(Source: P. Virot/WHO)
Africa needs to address the threat that existing and increasing chemical use will have on human and environmental health. As the International Conference on Chemicals Management (ICCM) noted: “The sound management of chemicals is essential to achieve sustainable development, including the eradication of poverty and disease, the improvement of human health and the environment and the elevation and maintenance of the standard of living in all countries at all levels of development” (SAICM 2006).
Developing a more effective chemical management system requires addressing the specific challenges Africa faces in management. There is already an extensive global system for chemical management, and it is important not to duplicate efforts but to create synergies and better systems for implementation. Africa faces challenges related to the availability of information and the communication of this to users, inadequate capacity to effectively monitor the use of chemicals, lack of access to cleaner production systems and technologies for waste management, as well as poor capacity to deal with poisoning and contamination. The management of obsolete chemicals, stockpiles and waste presents serious threats to human well-being and the environment in many parts of Africa.
As chemical use and production increases Africa’s chemical management institutions, which already have limited resources and capacity, will be further constrained and overburdened and will not cope. Measures and systems need to be developed to reduce exposure to negative impacts and to reduce human vulnerability.
Management of obsolete pesticides
(Source: Rwazo 1997)
Contaminated sites and obsoletes stocks present serious problems for Africa and require immediate actions. Estimates suggest that across Africa at least 50,000 tonnes of obsolete pesticides have accumulated. Box 1 describes the extent of the problem in Tanzania. These hazardous pesticides are contaminating soil, water, air, and food sources. They pose serious health threats to rural as well as urban populations and contribute to land and water degradation.
Poor people often suffer a disproportionate burden. In poor communities these dangers are compounded by a range of factors including unsafe water supplies, poor working conditions, illiteracy, and lack of political empowerment. Poor communities often live in closer proximity to obsolete pesticide stocks than wealthy people. Children may face heightened exposure and where they do are at higher risk than adults. The WHO estimates that pesticides may cause 20,000 unintentional deaths per year and that nearly three million people may suffer specific and non-specific acute and chronic effects, mostly in developing countries. The risk faced by poor communities is exacerbated by inadequate access to healthcare systems; this is particularly the case for farming communities.
As in other fields of environmental management, partnerships that bring together a range of actors including the private sector, non-governmental organizations (NGOs) and governmental organizations can be an effective way of addressing problems. The Africa Stockpiles Programme (ASP) is a global programme supported by the Global Environment Facility (GEF). Prominent partners include the World Bank, the Food and Agriculture Organization of the United Nations (FAO), the United Nations Environment Programme (UNEP), WWF – the World Wide Fund for Nature (WWF), the African Union (AU) and the New Partnership for Africa’s Development (NEPAD). The objective of ASP is to clean up and safely dispose of all obsolete pesticide stocks in Africa and to establish preventive measures to avoid future accumulation so as to protect human and environmental health. Box 2 gives an example of one global initiative that supports Africa’s efforts to reduce its chemical stockpiles.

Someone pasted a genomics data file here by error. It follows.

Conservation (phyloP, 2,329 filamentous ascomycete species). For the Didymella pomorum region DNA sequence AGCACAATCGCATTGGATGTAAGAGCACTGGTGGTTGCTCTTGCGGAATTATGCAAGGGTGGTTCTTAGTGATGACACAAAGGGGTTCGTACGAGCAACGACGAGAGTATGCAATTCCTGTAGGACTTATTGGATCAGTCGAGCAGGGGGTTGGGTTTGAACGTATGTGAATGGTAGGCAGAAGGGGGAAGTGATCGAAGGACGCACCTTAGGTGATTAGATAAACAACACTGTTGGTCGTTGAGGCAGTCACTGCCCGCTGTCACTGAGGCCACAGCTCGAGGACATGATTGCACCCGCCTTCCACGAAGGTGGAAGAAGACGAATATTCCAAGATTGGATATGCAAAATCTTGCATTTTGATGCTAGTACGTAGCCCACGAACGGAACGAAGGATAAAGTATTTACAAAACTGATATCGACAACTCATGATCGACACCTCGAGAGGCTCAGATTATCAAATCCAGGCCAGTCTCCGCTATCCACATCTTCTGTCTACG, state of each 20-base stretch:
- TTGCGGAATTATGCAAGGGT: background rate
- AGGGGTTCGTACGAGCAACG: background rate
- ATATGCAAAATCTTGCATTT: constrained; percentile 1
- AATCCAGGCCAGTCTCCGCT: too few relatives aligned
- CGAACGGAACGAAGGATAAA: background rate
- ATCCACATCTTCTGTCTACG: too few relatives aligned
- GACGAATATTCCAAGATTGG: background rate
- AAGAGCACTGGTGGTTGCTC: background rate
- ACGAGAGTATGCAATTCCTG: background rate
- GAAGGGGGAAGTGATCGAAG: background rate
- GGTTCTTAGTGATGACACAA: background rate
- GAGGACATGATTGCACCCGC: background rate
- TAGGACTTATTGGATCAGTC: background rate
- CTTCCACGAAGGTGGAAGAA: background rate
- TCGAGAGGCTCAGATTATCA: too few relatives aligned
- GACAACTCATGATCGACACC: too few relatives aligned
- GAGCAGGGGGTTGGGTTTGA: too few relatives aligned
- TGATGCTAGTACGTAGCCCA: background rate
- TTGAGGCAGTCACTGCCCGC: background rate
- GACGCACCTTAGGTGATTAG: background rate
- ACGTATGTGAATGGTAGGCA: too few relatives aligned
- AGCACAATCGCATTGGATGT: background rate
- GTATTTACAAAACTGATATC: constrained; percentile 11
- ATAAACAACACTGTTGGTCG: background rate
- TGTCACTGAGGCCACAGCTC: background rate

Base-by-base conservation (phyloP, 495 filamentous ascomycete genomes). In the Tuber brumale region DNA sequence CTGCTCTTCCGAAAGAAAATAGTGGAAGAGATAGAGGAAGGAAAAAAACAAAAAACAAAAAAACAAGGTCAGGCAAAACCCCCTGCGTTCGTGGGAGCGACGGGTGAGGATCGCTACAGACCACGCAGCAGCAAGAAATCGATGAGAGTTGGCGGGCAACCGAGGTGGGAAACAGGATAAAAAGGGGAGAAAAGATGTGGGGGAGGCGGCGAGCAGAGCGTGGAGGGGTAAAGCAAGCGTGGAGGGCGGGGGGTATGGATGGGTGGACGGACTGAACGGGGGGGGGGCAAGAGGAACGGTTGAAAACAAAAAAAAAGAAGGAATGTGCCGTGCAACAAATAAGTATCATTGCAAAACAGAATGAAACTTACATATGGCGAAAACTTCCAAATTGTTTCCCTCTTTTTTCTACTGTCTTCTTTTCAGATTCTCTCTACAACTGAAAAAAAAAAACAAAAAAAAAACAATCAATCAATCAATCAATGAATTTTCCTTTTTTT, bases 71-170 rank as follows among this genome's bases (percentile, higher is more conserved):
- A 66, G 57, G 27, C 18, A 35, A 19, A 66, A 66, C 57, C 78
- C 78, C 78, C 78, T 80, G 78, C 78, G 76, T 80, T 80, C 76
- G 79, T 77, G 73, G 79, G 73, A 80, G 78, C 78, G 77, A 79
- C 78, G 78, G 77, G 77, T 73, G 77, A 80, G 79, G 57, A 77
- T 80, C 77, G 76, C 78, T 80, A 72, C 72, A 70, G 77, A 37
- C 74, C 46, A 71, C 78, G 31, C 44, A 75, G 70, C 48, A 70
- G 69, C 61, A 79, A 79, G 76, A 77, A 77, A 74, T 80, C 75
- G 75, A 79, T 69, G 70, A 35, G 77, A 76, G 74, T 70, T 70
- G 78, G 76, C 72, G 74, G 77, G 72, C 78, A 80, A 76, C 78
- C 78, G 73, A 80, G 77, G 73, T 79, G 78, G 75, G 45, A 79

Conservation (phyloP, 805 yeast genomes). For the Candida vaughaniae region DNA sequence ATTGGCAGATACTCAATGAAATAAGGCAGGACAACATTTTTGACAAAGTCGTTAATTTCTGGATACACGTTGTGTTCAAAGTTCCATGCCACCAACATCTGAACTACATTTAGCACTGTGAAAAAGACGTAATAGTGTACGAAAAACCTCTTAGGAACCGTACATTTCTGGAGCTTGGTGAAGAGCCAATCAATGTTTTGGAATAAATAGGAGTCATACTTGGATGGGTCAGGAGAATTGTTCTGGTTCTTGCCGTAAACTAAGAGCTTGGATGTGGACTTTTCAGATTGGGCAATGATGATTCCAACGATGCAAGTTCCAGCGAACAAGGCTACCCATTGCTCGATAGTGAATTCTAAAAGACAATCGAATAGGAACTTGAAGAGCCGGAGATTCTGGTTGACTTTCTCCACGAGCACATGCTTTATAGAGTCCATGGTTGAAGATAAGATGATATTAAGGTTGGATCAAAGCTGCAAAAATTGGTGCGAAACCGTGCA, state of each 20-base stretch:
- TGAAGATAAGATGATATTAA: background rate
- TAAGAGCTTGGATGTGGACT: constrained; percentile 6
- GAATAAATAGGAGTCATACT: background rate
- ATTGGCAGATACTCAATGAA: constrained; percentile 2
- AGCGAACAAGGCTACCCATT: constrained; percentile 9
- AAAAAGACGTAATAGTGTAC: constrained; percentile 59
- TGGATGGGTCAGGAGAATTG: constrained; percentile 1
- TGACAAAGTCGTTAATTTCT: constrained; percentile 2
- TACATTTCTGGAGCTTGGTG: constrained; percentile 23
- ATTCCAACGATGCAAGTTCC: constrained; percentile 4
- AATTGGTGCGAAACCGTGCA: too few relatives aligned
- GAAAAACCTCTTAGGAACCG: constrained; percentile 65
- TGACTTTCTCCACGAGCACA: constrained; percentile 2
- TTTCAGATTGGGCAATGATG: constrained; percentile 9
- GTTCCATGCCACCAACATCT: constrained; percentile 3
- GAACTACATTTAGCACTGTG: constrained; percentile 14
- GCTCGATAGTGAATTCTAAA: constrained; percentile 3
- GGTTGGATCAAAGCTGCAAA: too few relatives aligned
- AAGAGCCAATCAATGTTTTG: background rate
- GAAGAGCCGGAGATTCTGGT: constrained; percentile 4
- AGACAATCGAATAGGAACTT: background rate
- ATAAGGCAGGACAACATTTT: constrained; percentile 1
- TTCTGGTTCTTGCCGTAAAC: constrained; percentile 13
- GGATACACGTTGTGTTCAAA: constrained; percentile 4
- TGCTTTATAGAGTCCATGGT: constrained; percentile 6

POPs and PCBs
Although the use of persistent organic pollutants (POPs) is regulated under international law, specifically in the Stockholm Convention, some are exempt from its provisions. In Africa these include dichlorodiphenyltrichloroethane (DDT) and Chlordane. The reasons for these exemptions are multifold, with both cost of alternatives and effectiveness being important considerations. In some cases, such as for DDT and chlordane, the objective is to give the exempted countries the opportunity to find suitable alternatives that are consistent with their social and economic situation before completing phase-out. The lack of public knowledge about possible alternatives is undoubtedly a factor in their continued use.
poly-chlorinated biphenyls (PCBs) are mainly used in the manufacture of electrical equipment for electrical insulation. They are used in transformers and capacitors. These are persistent chemicals that do not break down easily and therefore their control and management is a serious challenge for Africa. Management requires undertaking complete inventories, preventing further releases into the environment, managing the stocks and contaminated sites and finally disposal. These challenges are enormous especially if considered within the context of the socioeconomic context of African countries.